Reuters WASHINGTON (Reuters) — Donald Trump Jr. is unlikely to comply with a U.S. Senate Intelligence Committee subpoena to testify about his contacts with Russia, two congressional sources said on Thursday as the president publicly defended his eldest son.
The sources said Trump Jr. is expected to cite his Fifth Amendment constitutional right to avoid self-incrimination, a day after reports that the Republican-led panel had issued what is the first publicly known subpoena for a member of the president’s family.
Trump, who has blasted the investigations into him and Russia, defended his son, who runs the Trump Organization — a private business that the Republican president still owns.
“I was very surprised,” Trump said at a White House event intended to highlight health care. “My son’s a very good person. Works very hard.”
Lawyers for Trump Jr. did not respond to requests for comment and a White House spokesman declined to comment.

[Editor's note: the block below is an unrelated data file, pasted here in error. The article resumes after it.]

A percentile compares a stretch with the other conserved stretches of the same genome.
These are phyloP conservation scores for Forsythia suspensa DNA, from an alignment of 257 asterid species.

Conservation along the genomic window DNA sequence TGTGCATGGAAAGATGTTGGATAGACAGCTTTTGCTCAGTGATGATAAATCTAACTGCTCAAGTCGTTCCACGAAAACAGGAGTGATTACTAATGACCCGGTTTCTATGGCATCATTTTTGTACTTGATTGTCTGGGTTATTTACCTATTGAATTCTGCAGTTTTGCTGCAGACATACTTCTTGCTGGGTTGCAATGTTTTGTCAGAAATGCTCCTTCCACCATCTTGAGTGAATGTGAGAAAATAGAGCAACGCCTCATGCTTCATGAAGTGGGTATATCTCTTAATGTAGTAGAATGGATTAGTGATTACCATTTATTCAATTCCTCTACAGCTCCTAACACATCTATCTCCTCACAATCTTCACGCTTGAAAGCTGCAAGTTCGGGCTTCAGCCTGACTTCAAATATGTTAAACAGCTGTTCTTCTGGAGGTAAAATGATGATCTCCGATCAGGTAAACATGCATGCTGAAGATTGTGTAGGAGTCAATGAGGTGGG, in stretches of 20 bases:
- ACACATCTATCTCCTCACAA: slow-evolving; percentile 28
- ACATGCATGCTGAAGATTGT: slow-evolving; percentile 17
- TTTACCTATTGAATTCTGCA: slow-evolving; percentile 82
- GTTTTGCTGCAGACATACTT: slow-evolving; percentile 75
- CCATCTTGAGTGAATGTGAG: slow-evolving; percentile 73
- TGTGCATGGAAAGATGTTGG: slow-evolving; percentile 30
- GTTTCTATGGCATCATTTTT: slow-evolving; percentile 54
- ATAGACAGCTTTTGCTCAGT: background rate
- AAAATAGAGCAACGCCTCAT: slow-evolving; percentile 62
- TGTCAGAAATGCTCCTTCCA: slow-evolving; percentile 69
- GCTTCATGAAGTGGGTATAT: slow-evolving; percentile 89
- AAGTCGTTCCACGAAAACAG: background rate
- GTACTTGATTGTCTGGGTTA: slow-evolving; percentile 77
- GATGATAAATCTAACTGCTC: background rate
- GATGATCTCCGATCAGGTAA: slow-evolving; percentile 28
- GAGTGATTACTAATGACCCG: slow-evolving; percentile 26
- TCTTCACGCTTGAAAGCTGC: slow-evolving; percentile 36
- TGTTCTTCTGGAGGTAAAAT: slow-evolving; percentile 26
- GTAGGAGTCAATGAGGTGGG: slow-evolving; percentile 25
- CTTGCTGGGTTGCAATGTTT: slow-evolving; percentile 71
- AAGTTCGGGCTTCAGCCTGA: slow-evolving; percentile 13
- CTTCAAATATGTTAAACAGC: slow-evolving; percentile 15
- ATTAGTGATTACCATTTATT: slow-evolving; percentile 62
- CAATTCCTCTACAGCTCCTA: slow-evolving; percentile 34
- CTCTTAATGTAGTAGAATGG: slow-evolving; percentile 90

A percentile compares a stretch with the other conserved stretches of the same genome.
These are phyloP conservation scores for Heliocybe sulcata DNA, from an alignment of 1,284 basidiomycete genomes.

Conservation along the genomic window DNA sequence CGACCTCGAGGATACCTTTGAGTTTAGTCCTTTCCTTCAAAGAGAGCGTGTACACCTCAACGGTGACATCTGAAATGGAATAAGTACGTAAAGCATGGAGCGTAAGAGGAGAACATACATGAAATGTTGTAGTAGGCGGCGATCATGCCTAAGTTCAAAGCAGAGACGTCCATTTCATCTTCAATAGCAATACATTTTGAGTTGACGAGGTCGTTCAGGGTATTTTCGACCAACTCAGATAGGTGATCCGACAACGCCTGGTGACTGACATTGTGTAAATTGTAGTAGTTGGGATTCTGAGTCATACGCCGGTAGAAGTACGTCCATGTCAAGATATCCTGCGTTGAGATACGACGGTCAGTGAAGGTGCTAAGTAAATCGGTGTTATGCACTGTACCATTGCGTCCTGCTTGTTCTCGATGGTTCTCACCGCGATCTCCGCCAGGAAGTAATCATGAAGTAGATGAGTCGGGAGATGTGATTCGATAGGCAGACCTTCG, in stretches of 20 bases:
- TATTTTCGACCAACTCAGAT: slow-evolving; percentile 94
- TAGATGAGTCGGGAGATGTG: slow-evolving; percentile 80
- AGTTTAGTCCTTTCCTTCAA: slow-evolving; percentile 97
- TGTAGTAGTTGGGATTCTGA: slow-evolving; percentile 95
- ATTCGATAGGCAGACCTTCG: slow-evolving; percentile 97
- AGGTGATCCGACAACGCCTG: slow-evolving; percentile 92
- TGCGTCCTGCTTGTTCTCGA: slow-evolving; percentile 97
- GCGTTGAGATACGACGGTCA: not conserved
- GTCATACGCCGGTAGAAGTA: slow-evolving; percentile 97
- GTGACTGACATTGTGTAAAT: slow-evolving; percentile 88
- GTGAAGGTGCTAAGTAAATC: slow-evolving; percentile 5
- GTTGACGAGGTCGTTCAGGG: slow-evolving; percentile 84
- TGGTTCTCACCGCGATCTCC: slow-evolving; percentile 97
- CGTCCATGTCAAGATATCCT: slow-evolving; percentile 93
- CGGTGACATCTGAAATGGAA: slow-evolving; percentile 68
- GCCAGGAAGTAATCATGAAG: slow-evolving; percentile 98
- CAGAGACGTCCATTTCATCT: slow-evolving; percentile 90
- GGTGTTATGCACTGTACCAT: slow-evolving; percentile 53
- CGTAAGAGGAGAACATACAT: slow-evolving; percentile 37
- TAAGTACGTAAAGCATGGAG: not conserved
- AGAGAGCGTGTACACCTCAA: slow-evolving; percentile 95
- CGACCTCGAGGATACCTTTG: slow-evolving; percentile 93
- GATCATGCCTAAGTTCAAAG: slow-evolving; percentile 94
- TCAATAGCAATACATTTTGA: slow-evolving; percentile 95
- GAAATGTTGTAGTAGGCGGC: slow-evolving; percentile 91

Discussions between the Republican-led panel and Trump Jr. about his possible testimony have been going on for months, according to the sources, who asked not to be named given the panel’s ongoing probe.
Lawmakers on the Republican-led committee, which is among several congressional panels investigating Russian interference in the 2016 U.S. election, want to question Trump Jr. about his contacts with Moscow.
Trump Jr. had appeared before the panel previously to answer questions from committee staff, according to congressional sources. The subpoena was issued now because senators want to question him themselves, they said.